Anti-Citizens United Activists Get Ready For 2016 Presidential Candidates In Iowa, New Hampshire

WASHINGTON, DC - JANUARY 21: An attendee wears a sticker against money in politics during a rally calling for an end to corpo
WASHINGTON, DC - JANUARY 21: An attendee wears a sticker against money in politics during a rally calling for an end to corporate money in politics and to mark the fifth anniversary of the Supreme Court's Citizens United decision, at Lafayette Square near the White House, January 21, 2015 in Washington, DC. Wednesday is the fifth anniversary of the landmark ruling, which paved the way for additional campaign money from corporations, unions and other interests and prevented the government from setting limits on corporate political spending. (Photo by Drew Angerer/Getty Images)

WASHINGTON -- As the candidates seeking the 2016 presidential nomination flock to Iowa and New Hampshire, they should be ready to answer questions about the role of big money in politics.

Iowa and New Hampshire, which have, respectively, the nation's first caucus and first primary of the presidential election season, are the target of a campaign by local and national activists to pass a constitutional amendment to overturn the Supreme Court’s 2010 Citizens United decision. That ruling opened the door to unlimited corporation, union and, ultimately, individual election spending. In the five years since, political campaigns have become increasingly reliant on these contributions, through vehicles like super PACs and nonprofits.

The coalition includes People for the American Way, Public Citizen, Move To Amend, NH Rebellion, Stamp Stampede, Represent.Us, the American Friends Service Committee and many more. For years, these groups have been pressing for resolutions at the town, city and municipal level in support of a constitutional amendment to overturn Citizens United. Focusing the push on Iowa and New Hampshire as the nascent presidential race heats up, they hope, will help raise the issue on a national level, as well as increase local support and awareness.

“We see it as an opportunity for activists who really know it's a problem to actually ask the question and hold these candidates accountable,” said Scott Foval, regional political coordinator for People for the American Way.

Foval’s organization will be launching action teams of local activists to ask presidential candidates visiting Iowa and New Hampshire about issues important to the group -- including the role of money in politics.

The American Friends Service Committee, a Quaker organization, plans to "bird-dog" candidates in both states to try and get them to state their view on the role of corporate money in elections.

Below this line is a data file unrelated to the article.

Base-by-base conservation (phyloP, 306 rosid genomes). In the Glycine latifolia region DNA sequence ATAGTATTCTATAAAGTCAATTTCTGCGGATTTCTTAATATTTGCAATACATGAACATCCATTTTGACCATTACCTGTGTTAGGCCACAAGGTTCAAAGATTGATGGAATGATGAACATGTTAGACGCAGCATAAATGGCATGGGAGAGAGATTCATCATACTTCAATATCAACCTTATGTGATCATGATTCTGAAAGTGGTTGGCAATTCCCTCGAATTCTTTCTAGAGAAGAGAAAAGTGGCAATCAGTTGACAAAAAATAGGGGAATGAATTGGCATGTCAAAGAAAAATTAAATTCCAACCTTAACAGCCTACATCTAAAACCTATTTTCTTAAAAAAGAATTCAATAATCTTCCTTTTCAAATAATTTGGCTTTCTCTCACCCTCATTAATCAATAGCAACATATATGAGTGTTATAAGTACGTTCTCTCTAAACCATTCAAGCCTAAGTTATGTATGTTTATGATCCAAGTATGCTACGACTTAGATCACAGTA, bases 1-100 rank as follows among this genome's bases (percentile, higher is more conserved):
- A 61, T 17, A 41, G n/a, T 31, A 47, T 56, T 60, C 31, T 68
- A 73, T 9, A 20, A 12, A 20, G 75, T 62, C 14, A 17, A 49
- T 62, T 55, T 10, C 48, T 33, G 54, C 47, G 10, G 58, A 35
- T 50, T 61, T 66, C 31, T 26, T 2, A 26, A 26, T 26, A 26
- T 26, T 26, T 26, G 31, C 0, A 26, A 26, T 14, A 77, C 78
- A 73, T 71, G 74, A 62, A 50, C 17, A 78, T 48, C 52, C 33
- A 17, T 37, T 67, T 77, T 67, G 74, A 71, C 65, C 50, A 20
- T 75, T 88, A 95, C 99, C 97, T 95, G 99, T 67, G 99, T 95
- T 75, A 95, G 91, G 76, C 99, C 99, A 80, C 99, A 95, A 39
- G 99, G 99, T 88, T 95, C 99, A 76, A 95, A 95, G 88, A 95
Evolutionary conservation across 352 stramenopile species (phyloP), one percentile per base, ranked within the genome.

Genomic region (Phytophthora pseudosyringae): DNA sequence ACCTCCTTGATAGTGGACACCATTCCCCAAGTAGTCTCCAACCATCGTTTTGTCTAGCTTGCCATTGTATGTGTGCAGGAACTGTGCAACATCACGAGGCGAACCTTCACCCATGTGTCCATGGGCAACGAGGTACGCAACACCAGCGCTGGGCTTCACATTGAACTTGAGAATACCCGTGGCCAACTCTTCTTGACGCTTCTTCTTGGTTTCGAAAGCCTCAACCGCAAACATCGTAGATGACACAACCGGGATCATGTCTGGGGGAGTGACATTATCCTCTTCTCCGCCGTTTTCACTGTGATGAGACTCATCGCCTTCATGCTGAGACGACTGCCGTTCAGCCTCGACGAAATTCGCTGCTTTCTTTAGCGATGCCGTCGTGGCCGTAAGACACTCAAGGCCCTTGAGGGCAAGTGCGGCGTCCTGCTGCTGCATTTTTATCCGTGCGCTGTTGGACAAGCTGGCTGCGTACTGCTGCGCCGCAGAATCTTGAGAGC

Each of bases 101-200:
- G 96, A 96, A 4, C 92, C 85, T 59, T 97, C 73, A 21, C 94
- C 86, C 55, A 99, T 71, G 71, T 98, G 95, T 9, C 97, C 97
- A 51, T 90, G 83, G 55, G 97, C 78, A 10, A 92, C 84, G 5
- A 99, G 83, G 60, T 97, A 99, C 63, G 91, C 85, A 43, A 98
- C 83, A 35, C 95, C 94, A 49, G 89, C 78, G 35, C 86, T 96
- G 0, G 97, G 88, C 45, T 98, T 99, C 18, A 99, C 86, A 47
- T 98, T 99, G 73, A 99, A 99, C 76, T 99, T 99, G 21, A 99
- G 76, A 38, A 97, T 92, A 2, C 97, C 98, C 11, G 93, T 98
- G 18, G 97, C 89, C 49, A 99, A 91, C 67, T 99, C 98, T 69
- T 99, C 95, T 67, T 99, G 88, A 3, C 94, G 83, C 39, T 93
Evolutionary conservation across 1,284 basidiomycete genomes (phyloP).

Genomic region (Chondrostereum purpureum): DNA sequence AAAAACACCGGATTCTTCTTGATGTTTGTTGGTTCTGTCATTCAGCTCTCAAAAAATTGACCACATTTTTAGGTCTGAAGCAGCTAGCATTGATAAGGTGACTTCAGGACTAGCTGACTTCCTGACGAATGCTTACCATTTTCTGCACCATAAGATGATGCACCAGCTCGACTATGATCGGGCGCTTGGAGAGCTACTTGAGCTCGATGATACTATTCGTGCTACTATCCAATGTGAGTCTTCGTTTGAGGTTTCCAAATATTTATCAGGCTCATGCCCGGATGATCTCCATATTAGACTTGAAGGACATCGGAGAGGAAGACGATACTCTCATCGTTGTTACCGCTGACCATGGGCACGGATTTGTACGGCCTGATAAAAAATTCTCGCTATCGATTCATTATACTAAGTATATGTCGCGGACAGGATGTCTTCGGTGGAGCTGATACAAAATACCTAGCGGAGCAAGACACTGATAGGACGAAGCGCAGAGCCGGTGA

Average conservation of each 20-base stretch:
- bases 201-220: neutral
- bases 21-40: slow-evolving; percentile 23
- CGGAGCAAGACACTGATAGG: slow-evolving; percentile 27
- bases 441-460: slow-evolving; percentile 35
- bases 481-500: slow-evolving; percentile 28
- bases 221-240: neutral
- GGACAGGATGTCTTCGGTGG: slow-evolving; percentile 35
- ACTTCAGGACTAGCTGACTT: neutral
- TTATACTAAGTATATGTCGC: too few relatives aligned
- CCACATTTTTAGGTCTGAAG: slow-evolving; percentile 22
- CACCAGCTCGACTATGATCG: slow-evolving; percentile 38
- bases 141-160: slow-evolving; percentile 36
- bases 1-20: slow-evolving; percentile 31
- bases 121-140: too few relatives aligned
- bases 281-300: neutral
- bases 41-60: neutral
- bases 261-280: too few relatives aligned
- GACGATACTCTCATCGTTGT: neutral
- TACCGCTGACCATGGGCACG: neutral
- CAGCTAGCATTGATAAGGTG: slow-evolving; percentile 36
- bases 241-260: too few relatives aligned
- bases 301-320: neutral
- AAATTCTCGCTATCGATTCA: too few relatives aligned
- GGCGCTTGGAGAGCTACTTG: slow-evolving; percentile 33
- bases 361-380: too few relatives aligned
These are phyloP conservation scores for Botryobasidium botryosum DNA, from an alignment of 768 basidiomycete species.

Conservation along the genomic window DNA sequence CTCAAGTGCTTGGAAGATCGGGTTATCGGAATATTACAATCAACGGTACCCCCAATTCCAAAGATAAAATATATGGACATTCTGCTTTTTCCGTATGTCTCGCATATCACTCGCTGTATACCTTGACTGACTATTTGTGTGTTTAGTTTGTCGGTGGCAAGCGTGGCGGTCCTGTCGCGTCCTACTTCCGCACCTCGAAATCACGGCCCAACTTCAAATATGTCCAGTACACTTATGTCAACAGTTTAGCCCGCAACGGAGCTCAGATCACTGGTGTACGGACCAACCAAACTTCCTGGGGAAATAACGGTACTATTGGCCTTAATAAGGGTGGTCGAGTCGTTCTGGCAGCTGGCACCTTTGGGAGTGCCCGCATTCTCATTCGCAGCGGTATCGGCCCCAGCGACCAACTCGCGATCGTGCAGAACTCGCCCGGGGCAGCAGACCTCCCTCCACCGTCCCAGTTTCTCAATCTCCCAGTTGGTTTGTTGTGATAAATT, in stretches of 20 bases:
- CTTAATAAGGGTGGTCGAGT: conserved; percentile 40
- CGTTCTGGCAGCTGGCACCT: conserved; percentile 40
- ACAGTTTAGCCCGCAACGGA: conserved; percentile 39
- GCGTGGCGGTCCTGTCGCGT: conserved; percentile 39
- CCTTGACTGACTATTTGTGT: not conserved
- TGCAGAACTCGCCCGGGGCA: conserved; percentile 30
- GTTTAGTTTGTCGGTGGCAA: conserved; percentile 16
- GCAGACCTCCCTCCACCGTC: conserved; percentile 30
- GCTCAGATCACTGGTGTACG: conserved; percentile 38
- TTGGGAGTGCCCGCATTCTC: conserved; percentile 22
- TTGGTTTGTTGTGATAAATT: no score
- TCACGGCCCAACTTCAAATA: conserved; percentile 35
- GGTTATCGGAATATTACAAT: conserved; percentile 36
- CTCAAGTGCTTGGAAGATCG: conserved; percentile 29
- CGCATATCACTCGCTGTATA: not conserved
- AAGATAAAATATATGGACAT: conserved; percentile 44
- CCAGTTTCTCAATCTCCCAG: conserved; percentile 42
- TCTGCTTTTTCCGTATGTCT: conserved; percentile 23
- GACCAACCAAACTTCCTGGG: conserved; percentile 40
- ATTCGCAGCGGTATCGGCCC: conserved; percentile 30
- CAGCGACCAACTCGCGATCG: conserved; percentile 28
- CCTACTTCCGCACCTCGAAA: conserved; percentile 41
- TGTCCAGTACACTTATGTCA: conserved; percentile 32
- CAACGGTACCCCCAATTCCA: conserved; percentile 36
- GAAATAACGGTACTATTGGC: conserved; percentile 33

The effort is modeled on the kind of public questioning that 2012 Republican presidential candidate Mitt Romney faced in Iowa over corporate taxation, which led him at one point to declare, “Corporations are people, my friend!”

Already, the 2016 hopefuls are fielding questions on the matter. Sen. Lindsey Graham (R-S.C.) was asked a question about the possibility of campaign finance reform when he visited New Hampshire earlier this month. The exchange led Graham to tentatively state his support for reforming the role of money in elections.

“I would like to control the money in politics to the extent it will destroy the political process,” Graham said.

When former Florida Gov. Jeb Bush (R) appeared in New Hampshire last week, local activists connected to People for the American Way showed up with signs raising the Citizens United issue.

The coalition's efforts serve not only to get presidential hopefuls on the record, but also to boost the hyper-local activism that has characterized the push for a constitutional amendment overturning Citizens United. Activists have focused on passing local-level resolutions, which then build pressure on state lawmakers to pass or sign a resolution.

Bruce Blanchette, a retired artist in Walpole, N.H., led the effort to get his town to approve a resolution urging the state legislature to pass its own measure calling for an amendment. His modest campaign amounted to organizing his friends to get enough signatures to put the question before a town meeting. There, he spoke in favor of the resolution, which the town of Walpole passed earlier this month by a wide margin.

“It’s definitely a grassroots issue,” Blanchette said.

This year alone, ten other New Hampshire towns joined Walpole in passing resolutions encouraging the state legislature to call for a constitutional amendment. In the preceding four years, another 56 towns and cities in New Hampshire have done the same thing.

In Iowa, five towns and cities, including Des Moines, have thus far passed resolutions in 2015 asking the state to call for a constitutional amendment. The coalition of anti-Citizens United activists working in Iowa is hoping to get a total of a dozen towns and cities to pass such resolutions by July 4.

Sixteen states have already officially expressed their support for a constitutional amendment, either through ballot initiatives or resolutions passed by the legislature. In addition to Iowa and New Hampshire, the coalition groups are also targeting Washington and Wisconsin, hoping eventually to get a majority of states to call on the U.S. Congress to pass the amendment.



2014 Election: $500,000-Plus Super PAC Donors